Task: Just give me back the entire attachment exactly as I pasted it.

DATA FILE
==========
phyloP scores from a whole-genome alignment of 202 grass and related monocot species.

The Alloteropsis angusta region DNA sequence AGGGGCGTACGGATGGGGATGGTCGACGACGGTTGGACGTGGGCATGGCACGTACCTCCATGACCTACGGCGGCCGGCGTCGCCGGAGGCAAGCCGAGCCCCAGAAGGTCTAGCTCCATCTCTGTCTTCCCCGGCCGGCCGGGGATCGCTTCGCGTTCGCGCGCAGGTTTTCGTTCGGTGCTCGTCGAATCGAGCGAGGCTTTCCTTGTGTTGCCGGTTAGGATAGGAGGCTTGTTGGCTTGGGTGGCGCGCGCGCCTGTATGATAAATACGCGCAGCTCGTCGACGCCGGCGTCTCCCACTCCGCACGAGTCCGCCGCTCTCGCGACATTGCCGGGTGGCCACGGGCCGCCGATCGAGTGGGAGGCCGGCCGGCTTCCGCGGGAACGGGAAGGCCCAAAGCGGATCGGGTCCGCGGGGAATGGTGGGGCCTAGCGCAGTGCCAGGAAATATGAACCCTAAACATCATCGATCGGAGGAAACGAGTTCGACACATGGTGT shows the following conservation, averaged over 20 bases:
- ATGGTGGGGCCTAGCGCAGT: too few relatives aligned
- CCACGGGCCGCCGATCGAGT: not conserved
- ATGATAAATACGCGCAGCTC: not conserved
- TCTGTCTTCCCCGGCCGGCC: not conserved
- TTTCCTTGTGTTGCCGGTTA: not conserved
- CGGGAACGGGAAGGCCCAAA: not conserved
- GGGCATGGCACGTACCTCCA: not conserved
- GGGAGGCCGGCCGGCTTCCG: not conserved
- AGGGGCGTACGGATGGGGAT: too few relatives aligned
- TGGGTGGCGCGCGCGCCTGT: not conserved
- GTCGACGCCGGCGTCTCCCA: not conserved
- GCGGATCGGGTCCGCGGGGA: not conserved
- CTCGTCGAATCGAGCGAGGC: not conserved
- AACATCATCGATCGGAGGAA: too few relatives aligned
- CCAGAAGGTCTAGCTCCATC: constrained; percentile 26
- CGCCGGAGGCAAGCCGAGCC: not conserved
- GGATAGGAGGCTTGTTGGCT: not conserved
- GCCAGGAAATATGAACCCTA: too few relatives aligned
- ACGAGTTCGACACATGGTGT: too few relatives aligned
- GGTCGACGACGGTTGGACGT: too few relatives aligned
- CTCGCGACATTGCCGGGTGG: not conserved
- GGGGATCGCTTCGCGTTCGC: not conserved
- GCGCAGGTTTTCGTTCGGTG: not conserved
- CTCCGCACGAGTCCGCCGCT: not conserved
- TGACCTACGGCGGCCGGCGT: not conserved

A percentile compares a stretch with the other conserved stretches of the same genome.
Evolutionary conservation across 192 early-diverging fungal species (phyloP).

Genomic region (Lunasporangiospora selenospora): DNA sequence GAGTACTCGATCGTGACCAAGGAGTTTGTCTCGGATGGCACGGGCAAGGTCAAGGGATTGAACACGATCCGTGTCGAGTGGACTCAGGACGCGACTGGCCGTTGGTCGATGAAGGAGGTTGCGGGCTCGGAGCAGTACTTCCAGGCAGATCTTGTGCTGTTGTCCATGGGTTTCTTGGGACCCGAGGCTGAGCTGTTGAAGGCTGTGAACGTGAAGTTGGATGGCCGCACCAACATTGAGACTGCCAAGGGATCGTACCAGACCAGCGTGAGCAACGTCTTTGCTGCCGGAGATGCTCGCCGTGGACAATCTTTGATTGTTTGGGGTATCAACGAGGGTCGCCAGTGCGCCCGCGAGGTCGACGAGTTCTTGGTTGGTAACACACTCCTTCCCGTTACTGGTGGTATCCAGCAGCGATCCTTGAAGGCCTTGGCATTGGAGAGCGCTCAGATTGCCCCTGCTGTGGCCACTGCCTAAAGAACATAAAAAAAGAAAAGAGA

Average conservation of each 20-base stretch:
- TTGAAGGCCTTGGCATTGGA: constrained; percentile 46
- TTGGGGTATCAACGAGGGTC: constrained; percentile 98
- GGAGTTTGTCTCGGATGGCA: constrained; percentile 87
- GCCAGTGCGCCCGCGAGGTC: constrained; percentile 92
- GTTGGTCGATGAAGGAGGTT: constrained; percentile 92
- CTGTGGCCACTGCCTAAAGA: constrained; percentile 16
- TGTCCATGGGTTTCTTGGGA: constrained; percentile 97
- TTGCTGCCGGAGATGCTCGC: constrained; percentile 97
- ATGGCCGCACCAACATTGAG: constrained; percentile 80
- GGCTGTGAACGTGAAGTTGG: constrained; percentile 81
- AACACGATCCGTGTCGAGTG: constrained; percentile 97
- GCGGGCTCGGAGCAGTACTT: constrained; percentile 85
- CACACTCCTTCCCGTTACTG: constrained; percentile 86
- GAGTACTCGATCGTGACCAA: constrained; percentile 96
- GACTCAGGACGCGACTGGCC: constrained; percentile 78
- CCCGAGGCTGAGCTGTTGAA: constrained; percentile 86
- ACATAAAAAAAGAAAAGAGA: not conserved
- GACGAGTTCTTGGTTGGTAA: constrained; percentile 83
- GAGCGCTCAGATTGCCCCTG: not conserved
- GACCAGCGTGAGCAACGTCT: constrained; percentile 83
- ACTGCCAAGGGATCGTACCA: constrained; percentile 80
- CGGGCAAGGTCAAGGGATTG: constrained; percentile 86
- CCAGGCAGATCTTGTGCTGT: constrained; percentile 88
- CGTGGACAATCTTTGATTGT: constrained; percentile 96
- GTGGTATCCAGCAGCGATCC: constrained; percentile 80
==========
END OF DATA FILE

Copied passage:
phyloP scores from a whole-genome alignment of 202 grass and related monocot species.

The Alloteropsis angusta region DNA sequence AGGGGCGTACGGATGGGGATGGTCGACGACGGTTGGACGTGGGCATGGCACGTACCTCCATGACCTACGGCGGCCGGCGTCGCCGGAGGCAAGCCGAGCCCCAGAAGGTCTAGCTCCATCTCTGTCTTCCCCGGCCGGCCGGGGATCGCTTCGCGTTCGCGCGCAGGTTTTCGTTCGGTGCTCGTCGAATCGAGCGAGGCTTTCCTTGTGTTGCCGGTTAGGATAGGAGGCTTGTTGGCTTGGGTGGCGCGCGCGCCTGTATGATAAATACGCGCAGCTCGTCGACGCCGGCGTCTCCCACTCCGCACGAGTCCGCCGCTCTCGCGACATTGCCGGGTGGCCACGGGCCGCCGATCGAGTGGGAGGCCGGCCGGCTTCCGCGGGAACGGGAAGGCCCAAAGCGGATCGGGTCCGCGGGGAATGGTGGGGCCTAGCGCAGTGCCAGGAAATATGAACCCTAAACATCATCGATCGGAGGAAACGAGTTCGACACATGGTGT shows the following conservation, averaged over 20 bases:
- ATGGTGGGGCCTAGCGCAGT: too few relatives aligned
- CCACGGGCCGCCGATCGAGT: not conserved
- ATGATAAATACGCGCAGCTC: not conserved
- TCTGTCTTCCCCGGCCGGCC: not conserved
- TTTCCTTGTGTTGCCGGTTA: not conserved
- CGGGAACGGGAAGGCCCAAA: not conserved
- GGGCATGGCACGTACCTCCA: not conserved
- GGGAGGCCGGCCGGCTTCCG: not conserved
- AGGGGCGTACGGATGGGGAT: too few relatives aligned
- TGGGTGGCGCGCGCGCCTGT: not conserved
- GTCGACGCCGGCGTCTCCCA: not conserved
- GCGGATCGGGTCCGCGGGGA: not conserved
- CTCGTCGAATCGAGCGAGGC: not conserved
- AACATCATCGATCGGAGGAA: too few relatives aligned
- CCAGAAGGTCTAGCTCCATC: constrained; percentile 26
- CGCCGGAGGCAAGCCGAGCC: not conserved
- GGATAGGAGGCTTGTTGGCT: not conserved
- GCCAGGAAATATGAACCCTA: too few relatives aligned
- ACGAGTTCGACACATGGTGT: too few relatives aligned
- GGTCGACGACGGTTGGACGT: too few relatives aligned
- CTCGCGACATTGCCGGGTGG: not conserved
- GGGGATCGCTTCGCGTTCGC: not conserved
- GCGCAGGTTTTCGTTCGGTG: not conserved
- CTCCGCACGAGTCCGCCGCT: not conserved
- TGACCTACGGCGGCCGGCGT: not conserved

A percentile compares a stretch with the other conserved stretches of the same genome.
Evolutionary conservation across 192 early-diverging fungal species (phyloP).

Genomic region (Lunasporangiospora selenospora): DNA sequence GAGTACTCGATCGTGACCAAGGAGTTTGTCTCGGATGGCACGGGCAAGGTCAAGGGATTGAACACGATCCGTGTCGAGTGGACTCAGGACGCGACTGGCCGTTGGTCGATGAAGGAGGTTGCGGGCTCGGAGCAGTACTTCCAGGCAGATCTTGTGCTGTTGTCCATGGGTTTCTTGGGACCCGAGGCTGAGCTGTTGAAGGCTGTGAACGTGAAGTTGGATGGCCGCACCAACATTGAGACTGCCAAGGGATCGTACCAGACCAGCGTGAGCAACGTCTTTGCTGCCGGAGATGCTCGCCGTGGACAATCTTTGATTGTTTGGGGTATCAACGAGGGTCGCCAGTGCGCCCGCGAGGTCGACGAGTTCTTGGTTGGTAACACACTCCTTCCCGTTACTGGTGGTATCCAGCAGCGATCCTTGAAGGCCTTGGCATTGGAGAGCGCTCAGATTGCCCCTGCTGTGGCCACTGCCTAAAGAACATAAAAAAAGAAAAGAGA

Average conservation of each 20-base stretch:
- TTGAAGGCCTTGGCATTGGA: constrained; percentile 46
- TTGGGGTATCAACGAGGGTC: constrained; percentile 98
- GGAGTTTGTCTCGGATGGCA: constrained; percentile 87
- GCCAGTGCGCCCGCGAGGTC: constrained; percentile 92
- GTTGGTCGATGAAGGAGGTT: constrained; percentile 92
- CTGTGGCCACTGCCTAAAGA: constrained; percentile 16
- TGTCCATGGGTTTCTTGGGA: constrained; percentile 97
- TTGCTGCCGGAGATGCTCGC: constrained; percentile 97
- ATGGCCGCACCAACATTGAG: constrained; percentile 80
- GGCTGTGAACGTGAAGTTGG: constrained; percentile 81
- AACACGATCCGTGTCGAGTG: constrained; percentile 97
- GCGGGCTCGGAGCAGTACTT: constrained; percentile 85
- CACACTCCTTCCCGTTACTG: constrained; percentile 86
- GAGTACTCGATCGTGACCAA: constrained; percentile 96
- GACTCAGGACGCGACTGGCC: constrained; percentile 78
- CCCGAGGCTGAGCTGTTGAA: constrained; percentile 86
- ACATAAAAAAAGAAAAGAGA: not conserved
- GACGAGTTCTTGGTTGGTAA: constrained; percentile 83
- GAGCGCTCAGATTGCCCCTG: not conserved
- GACCAGCGTGAGCAACGTCT: constrained; percentile 83
- ACTGCCAAGGGATCGTACCA: constrained; percentile 80
- CGGGCAAGGTCAAGGGATTG: constrained; percentile 86
- CCAGGCAGATCTTGTGCTGT: constrained; percentile 88
- CGTGGACAATCTTTGATTGT: constrained; percentile 96
- GTGGTATCCAGCAGCGATCC: constrained; percentile 80